WindSentinel Floating LiDAR Helps Cut Costs
By Graham Howe, AXYS
The WindSentinel Floating LiDAR solution developed by AXYS Technologies is a wind resource assessment buoy capable of accurately gathering data on wind speed and wind direction offshore at turbine hub-height and across the blade span. The data enables developers to understand how strong the winds are at the heights of wind turbines, provides a clear picture of how much power can be generated at specific sites, and helps to validate wind predictions from computer models.
WindSentinel – What is it designed to do?
The WindSentinel Floating LiDAR solution developed by AXYS Technologies is a wind resource assessment buoy capable of accurately gathering data on wind speed and wind direction offshore at turbine hub-height and across the blade span. The data enables developers to understand how strong the winds are at the heights of wind turbines, provides a clear picture of how much power can be generated at specific sites, and helps to validate wind predictions from computer models. Meteorological and ocean measurements also help scientists understand air-sea interactions. The WindSentinel facilitates cost effective, accurate monitoring of many key parameters required by offshore wind farm developers to determine if their proposed project will pass financial investment decision (FID) and gain the financial support needed from their project funders.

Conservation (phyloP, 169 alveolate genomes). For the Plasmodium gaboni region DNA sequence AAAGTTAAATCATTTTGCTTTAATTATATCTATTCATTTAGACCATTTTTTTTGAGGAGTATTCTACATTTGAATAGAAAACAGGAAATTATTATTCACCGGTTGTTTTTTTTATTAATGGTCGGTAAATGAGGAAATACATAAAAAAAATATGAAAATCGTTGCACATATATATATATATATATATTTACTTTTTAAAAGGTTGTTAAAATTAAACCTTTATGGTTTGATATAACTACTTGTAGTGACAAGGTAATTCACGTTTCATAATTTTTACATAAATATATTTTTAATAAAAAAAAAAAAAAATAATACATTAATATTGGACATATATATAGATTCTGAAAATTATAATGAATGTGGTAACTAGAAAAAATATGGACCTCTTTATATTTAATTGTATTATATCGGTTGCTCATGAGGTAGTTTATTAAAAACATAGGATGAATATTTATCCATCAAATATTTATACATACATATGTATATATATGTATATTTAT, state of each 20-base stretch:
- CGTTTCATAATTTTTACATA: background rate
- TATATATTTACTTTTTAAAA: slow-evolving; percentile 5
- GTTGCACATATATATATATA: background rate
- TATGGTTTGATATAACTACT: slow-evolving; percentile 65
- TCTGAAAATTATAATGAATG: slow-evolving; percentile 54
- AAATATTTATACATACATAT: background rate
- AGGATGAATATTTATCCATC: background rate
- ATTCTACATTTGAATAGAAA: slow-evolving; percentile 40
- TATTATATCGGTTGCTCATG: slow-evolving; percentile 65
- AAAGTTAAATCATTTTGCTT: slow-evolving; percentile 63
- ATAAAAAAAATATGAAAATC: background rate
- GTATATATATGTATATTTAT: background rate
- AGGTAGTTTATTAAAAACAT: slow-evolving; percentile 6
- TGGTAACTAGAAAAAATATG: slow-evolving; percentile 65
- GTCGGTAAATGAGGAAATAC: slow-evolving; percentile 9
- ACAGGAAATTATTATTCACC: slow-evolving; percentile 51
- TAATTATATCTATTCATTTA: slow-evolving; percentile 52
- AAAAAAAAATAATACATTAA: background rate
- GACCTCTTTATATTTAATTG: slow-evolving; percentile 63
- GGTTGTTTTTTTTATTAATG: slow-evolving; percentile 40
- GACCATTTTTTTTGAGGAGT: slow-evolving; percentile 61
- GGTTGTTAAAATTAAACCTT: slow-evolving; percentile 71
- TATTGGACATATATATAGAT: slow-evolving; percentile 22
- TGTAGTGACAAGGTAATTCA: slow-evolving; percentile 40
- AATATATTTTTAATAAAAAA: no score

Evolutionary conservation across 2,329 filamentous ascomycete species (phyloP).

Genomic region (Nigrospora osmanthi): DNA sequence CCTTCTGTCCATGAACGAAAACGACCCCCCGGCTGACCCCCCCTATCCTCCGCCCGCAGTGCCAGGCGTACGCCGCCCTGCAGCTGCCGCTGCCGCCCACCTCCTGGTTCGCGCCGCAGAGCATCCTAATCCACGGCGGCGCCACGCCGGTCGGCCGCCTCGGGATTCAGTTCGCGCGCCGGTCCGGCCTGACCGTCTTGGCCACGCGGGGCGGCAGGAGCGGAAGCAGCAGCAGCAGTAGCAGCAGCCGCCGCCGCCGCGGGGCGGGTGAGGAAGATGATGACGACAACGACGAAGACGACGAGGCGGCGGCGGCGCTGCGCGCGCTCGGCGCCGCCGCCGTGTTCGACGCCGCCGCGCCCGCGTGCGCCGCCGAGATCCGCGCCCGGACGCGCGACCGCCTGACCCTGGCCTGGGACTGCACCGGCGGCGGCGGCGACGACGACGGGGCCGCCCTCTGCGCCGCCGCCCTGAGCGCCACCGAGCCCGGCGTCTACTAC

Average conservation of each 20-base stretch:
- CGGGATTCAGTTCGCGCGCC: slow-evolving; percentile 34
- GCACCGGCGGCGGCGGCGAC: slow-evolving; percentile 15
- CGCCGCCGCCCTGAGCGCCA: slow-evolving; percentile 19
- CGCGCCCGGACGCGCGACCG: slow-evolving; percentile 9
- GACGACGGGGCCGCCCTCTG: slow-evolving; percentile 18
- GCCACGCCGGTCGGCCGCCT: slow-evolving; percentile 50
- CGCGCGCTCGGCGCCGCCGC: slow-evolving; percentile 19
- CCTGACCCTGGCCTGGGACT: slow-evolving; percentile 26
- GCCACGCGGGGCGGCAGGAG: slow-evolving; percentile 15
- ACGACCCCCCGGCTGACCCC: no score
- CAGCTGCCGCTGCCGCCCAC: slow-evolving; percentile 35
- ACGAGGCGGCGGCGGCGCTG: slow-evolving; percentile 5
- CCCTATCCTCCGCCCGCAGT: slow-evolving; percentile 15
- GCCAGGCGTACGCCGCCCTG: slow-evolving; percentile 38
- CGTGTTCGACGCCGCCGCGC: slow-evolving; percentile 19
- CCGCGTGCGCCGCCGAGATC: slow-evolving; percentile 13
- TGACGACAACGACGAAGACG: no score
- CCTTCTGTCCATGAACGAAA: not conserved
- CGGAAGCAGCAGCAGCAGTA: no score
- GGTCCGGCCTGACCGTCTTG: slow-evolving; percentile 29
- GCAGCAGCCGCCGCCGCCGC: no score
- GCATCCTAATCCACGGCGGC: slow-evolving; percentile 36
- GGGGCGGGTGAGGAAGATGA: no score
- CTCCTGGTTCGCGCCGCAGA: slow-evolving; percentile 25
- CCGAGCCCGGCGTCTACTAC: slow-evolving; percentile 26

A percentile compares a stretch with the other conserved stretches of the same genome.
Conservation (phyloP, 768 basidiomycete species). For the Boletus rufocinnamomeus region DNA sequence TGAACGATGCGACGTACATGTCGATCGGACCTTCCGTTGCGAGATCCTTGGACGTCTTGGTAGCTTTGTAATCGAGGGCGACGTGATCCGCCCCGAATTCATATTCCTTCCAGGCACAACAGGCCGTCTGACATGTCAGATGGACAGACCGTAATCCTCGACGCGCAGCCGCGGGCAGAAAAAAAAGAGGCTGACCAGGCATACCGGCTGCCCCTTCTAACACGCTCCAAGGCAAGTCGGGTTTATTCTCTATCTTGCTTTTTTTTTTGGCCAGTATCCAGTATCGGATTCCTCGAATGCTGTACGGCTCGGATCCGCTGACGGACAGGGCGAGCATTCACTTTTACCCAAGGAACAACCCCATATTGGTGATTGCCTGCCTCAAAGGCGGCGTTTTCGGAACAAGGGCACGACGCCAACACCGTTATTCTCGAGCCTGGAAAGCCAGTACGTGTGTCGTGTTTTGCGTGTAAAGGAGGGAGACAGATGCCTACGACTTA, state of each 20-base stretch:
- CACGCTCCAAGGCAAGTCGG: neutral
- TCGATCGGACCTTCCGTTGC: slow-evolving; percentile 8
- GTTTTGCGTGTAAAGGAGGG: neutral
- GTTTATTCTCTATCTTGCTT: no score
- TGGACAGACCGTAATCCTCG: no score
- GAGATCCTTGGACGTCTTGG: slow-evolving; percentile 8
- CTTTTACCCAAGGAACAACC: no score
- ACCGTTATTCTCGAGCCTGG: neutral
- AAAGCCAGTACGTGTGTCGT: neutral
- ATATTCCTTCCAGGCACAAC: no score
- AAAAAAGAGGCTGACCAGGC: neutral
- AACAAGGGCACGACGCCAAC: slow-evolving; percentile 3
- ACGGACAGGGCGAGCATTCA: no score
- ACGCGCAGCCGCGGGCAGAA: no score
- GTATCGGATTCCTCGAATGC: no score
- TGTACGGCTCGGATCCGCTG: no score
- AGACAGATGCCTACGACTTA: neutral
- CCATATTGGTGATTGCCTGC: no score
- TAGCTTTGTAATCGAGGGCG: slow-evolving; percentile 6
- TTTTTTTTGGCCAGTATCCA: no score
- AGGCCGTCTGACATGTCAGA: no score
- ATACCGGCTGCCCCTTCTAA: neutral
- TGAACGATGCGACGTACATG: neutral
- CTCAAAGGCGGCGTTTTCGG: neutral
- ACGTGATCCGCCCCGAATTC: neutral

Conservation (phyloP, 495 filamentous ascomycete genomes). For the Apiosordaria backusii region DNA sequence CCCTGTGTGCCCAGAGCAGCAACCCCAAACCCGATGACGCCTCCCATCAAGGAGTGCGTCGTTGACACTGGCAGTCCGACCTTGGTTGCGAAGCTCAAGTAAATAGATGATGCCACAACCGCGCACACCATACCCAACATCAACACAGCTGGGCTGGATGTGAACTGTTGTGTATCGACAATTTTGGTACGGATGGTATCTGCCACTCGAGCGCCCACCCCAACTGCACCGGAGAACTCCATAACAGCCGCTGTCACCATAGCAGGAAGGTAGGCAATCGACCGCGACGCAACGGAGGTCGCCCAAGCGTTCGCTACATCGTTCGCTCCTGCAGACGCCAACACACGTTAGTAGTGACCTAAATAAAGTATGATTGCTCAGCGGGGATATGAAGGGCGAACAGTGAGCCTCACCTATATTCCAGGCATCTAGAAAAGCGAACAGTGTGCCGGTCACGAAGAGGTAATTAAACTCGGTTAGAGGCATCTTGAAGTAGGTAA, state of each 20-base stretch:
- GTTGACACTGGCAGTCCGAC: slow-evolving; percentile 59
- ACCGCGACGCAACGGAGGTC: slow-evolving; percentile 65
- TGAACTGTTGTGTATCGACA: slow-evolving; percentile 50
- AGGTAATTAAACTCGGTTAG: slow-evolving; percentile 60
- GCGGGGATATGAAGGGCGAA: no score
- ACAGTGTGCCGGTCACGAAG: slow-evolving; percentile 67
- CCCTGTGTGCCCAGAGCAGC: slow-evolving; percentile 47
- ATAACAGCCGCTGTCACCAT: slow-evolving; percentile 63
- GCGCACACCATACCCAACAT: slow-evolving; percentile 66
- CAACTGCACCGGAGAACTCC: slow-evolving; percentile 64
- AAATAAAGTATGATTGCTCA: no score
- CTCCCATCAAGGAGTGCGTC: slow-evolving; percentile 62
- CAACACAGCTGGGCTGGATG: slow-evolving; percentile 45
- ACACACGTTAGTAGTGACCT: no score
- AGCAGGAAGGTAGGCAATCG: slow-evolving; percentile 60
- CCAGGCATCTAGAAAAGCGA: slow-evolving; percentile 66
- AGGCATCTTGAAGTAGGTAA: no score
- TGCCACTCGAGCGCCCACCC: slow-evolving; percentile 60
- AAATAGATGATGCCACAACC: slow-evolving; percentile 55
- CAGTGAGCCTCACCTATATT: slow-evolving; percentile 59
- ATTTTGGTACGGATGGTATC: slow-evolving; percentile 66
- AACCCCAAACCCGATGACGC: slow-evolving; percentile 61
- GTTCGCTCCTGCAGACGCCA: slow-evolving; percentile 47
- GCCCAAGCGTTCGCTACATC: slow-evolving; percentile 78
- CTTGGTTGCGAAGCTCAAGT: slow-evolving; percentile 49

AXYS equips a 6m NOMAD buoy with relevant sensors such as dual-LIDAR systems, current sensors, wave sensors and is also able to install other sensors required by our clients. To support the WindSentinel, AXYS gives clients access to real-time data through our AXYS-APS portal. AXYS works with clients to understand their measurement campaign data needs so that we can enable early analysis and quality control as soon as data is transmitted.
Value in the Renewable Energy Sector
Prior to wind farm construction, a series of environmental monitoring campaigns are required to understand local wind resource, bird and fish populations and sea states. The current solution to measuring local wind conditions is to install a rather costly meteorological mast (10m Euro) equipped with anemometers and extrapolate those measurements across the length of the wind farm. To measure sea states, wave buoys and weather forecasting models are used. Standards for monitoring bird and fish populations are still being developed, but may include use of observers and sophisticated radar systems. The WindSentinel floating LiDAR eliminates the need to construct a meteorological mast and provides all the required data from a moveable and low environmental-impact buoy. Floating LiDAR decreases the overall cost and time to market of offshore wind developments.